Abstract: Case Reports |


Gilbert Seda, MD*; Peter Marco, MD
Author and Funding Information

Naval Medical Center San Diego, San Diego, CA


Chest. 2008;134(4_MeetingAbstracts):c60002. doi:10.1378/chest.134.4_MeetingAbstracts.c60002
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INTRODUCTION: Primary effusion lymphoma (PEL) represents an unusual entity of B-cell neoplasm with a predilection for body cavities such as the peritoneal, pleural, and pericardial spaces. It is the least common AIDS-related lymphoma comprising 4% or less of lymphomas. Although most cases occur in immunocompromised or human immunodeficiency virus (HIV)-infected patients in addition to infection with human herpesvirus-8 (HHV-8) or Epstein-Barr virus (EBV), PEL occurs in HIV-negative patients. We describe a case of a woman with HIV-negative PEL treated with CHOP and Rituximab.

CASE PRESENTATION: A 50-year old woman with metabolic syndrome and chronic kidney disease stage 3 was admitted to the hospital with a 2-week history of cough, chills, epigastric pain, and exertional dyspnea. She had a pericardial effusion 18 months earlier with flow cytometry negative for lymphoma. Physical exam revealed diminished breath sounds over the left lung with decreased fremitus. Chest radiograph showed a massive left-sided pleural effusion which layered freely on decubitus films. Computed tomography of the chest revealed a large left-sided pleural effusion with compressive atelectasis with celiac lymphadenopathy but no mediastinal adenopathy or masses. Thoracentesis revealed a serosanguinous, lymphocyte predominant pleural effusion with a high lactate dehydrogenase and high adenosine deaminase. Cytological analysis demonstrated a monotonous population of large sized atypical lymphocytes with round to multilobulated nuclei. Immunohistochemistry showed neoplastic cells positive for CD20 and PAX-5, negative for CD10, negative for HHV-8, and a Ki-67 proliferation index of 85%. Flow cytometry revealed a monoclonal B-cell population that is CD19, CD20, CD38 and CD45 positive consistent with diffuse large B-cell lymphoma. The patient started chemotherapy with CHOP and Rituximab.

DISCUSSIONS: We describe a case of a woman with a history of pericardial effusion now with a massive left-sided pleural effusion with celiac lymphadenopathy but no mediastinal adenopathy. The differential diagnosis for patients with a lymphocyte predominant pleural effusion with a high lactate dehydrogenase and adenosine deaminase include malignancy, tuberculosis, empyema, rheumatoid pleuritis, Q fever, and brucellosis. The patient's clinical findings, cytomorphological features, and absence of mass lesion supports the diagnosis of PEL. Laboratory studies excluded the other diagnoses. Primary effusion lymphomas express a common gene profile that is distinct from that of other AIDS-related non-Hodgkin's lymphomas or lymphomas in the immunocompetent population. The tumor cells correspond to a stage of B-cell development intermediate between that of immunoblasts and plasma cells. The survival of PEL cells depends on the unregulated production of nuclear factor-kappa B (NF-kB). NF-kB are inducible transcriptional factors that activate gene transcription driving lymphocyte proliferation and survival. Inhibition of NF-kB has been shown to induce apoptosis in PEL cells. Multiagent chemotherapy regimens used for other types of high-grade lymphomas tend to be less effective for PEL. Chemotherapy with a modified CHOP regimen administered every 28 days is given with the expectation that the patient will have a rapid decrease in the tumor, as determined by the size of the effusion, within the first two cycles of chemotherapy. If such a response does not occur, it is unlikely that further cycles of this regimen will be effective. If such a response does occur, then four to six cycles are given depending upon when a complete clinical response is attained. In our case, the patient's neoplasm expresses the CD20 antigen suggesting a potential benefit with the monoclonal chimeric antibody Rituximab.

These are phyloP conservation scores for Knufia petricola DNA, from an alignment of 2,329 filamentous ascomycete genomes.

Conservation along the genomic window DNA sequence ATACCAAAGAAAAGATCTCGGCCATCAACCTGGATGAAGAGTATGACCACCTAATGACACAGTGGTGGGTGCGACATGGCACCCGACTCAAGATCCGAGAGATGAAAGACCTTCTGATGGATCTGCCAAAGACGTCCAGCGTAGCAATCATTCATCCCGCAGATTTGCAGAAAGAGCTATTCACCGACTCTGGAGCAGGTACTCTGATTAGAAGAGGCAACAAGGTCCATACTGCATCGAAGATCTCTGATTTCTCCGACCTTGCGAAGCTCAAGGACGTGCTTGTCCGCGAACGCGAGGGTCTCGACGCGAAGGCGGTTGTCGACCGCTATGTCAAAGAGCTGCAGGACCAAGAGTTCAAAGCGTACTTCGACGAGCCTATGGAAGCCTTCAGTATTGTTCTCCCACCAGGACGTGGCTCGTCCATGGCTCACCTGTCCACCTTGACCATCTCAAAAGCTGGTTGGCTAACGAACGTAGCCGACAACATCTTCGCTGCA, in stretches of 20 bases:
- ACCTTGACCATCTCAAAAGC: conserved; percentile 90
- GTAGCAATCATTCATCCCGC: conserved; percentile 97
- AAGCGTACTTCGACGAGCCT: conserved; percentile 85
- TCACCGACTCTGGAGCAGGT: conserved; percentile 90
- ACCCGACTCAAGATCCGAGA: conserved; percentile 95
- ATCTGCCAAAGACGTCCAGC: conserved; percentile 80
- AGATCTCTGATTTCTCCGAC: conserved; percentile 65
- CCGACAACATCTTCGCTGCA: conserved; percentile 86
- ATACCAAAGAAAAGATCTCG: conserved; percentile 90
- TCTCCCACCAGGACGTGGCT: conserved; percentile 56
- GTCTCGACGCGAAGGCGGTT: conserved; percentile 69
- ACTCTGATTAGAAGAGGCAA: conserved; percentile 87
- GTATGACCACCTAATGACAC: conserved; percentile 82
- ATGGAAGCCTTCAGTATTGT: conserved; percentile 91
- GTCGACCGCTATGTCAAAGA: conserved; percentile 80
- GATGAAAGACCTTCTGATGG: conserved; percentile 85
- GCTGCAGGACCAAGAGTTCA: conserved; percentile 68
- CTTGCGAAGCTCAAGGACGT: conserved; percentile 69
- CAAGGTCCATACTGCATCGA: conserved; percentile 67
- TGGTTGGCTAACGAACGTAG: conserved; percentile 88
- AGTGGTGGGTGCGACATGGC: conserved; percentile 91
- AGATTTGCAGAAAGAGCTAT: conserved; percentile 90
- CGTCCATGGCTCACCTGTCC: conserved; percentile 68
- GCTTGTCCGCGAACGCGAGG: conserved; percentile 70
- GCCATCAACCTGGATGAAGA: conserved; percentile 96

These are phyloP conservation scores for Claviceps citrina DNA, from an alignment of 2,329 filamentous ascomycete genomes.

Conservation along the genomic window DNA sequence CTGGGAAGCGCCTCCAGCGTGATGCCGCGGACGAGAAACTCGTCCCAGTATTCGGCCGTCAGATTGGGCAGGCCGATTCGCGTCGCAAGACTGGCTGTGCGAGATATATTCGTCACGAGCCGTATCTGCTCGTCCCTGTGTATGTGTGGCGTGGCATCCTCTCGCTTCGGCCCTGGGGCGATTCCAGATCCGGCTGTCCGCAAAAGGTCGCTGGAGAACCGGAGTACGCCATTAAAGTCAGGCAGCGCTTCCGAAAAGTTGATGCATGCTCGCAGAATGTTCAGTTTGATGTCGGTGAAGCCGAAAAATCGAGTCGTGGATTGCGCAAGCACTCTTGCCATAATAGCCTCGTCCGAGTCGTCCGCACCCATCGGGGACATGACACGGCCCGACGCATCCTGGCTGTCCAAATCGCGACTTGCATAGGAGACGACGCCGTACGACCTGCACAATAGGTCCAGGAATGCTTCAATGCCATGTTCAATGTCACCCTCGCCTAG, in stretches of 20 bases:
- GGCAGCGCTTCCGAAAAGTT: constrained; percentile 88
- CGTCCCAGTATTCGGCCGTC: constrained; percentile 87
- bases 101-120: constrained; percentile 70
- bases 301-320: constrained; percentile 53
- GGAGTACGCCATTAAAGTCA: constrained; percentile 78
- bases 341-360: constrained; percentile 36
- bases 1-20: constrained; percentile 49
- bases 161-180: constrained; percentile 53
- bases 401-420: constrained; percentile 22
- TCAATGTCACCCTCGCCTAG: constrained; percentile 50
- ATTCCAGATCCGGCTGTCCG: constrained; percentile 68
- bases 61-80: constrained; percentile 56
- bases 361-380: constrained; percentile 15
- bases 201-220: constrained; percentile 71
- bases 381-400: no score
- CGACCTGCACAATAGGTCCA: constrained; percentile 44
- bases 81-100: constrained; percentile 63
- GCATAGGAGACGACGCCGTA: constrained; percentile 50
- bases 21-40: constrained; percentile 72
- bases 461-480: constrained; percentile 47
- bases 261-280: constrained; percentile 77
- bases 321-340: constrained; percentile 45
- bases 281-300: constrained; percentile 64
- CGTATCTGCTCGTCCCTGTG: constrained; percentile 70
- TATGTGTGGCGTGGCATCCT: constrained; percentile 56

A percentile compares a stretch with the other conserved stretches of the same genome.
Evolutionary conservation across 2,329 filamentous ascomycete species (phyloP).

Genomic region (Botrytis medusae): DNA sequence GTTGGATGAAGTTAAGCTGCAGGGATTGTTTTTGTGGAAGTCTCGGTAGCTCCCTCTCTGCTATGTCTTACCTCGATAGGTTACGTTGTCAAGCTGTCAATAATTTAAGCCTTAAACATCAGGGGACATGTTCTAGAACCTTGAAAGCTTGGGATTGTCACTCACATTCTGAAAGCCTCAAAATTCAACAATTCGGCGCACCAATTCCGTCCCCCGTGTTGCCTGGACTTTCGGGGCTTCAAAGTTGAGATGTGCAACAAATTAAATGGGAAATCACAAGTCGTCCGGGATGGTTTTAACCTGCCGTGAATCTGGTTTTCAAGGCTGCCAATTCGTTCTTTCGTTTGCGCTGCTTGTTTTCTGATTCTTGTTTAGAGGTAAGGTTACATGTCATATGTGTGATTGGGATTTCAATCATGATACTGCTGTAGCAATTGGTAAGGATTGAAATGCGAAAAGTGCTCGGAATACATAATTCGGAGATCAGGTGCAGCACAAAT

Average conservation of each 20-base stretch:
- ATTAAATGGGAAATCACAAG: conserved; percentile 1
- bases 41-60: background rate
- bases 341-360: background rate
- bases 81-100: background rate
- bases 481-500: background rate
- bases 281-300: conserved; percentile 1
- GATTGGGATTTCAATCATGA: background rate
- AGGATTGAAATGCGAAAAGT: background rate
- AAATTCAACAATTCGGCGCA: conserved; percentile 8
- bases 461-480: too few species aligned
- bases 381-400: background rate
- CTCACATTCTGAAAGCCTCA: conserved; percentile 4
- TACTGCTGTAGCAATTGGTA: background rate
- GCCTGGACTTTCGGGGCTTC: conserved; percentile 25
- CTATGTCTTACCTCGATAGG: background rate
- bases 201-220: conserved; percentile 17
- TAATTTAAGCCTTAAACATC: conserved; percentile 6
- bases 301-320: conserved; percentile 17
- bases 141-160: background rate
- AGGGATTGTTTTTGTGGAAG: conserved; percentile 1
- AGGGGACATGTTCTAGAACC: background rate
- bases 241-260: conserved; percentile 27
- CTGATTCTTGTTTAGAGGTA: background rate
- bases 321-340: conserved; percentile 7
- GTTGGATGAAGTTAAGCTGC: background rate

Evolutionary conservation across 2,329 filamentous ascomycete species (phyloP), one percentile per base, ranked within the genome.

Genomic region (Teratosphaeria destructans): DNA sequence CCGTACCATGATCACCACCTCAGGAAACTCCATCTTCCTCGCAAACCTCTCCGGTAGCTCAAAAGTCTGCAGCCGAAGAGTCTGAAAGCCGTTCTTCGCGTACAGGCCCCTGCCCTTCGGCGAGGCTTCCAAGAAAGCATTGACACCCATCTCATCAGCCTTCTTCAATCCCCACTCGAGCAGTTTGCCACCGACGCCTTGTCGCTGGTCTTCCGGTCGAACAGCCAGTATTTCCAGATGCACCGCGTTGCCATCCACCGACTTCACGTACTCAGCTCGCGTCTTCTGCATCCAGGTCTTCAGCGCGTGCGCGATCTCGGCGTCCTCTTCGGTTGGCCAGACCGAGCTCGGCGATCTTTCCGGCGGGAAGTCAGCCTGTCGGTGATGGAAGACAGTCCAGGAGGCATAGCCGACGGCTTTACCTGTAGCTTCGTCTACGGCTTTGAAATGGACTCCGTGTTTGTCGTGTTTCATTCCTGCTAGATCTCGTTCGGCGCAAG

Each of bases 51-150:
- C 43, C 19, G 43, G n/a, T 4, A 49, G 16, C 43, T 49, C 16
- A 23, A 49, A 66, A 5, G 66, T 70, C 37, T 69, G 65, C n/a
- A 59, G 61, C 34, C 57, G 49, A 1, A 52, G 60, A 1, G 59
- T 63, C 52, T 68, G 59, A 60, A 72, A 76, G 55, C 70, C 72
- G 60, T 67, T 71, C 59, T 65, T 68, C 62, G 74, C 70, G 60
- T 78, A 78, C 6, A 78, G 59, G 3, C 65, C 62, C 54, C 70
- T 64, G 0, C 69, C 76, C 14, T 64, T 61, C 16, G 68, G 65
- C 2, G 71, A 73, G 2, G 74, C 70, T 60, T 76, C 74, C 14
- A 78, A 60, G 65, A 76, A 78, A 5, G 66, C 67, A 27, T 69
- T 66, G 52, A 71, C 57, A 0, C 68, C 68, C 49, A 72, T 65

CONCLUSION: In patient's with a history of pericardial effusion who present with a large lymphocyte predominant pleural effusions with a very high lactate dehydrogenase and adenosine deaminase consider the diagnosis of PEL.

DISCLOSURE: Gilbert Seda, No Financial Disclosure Information; No Product/Research Disclosure Information

Wednesday, October 29, 2008

2:30 PM - 4:00 PM




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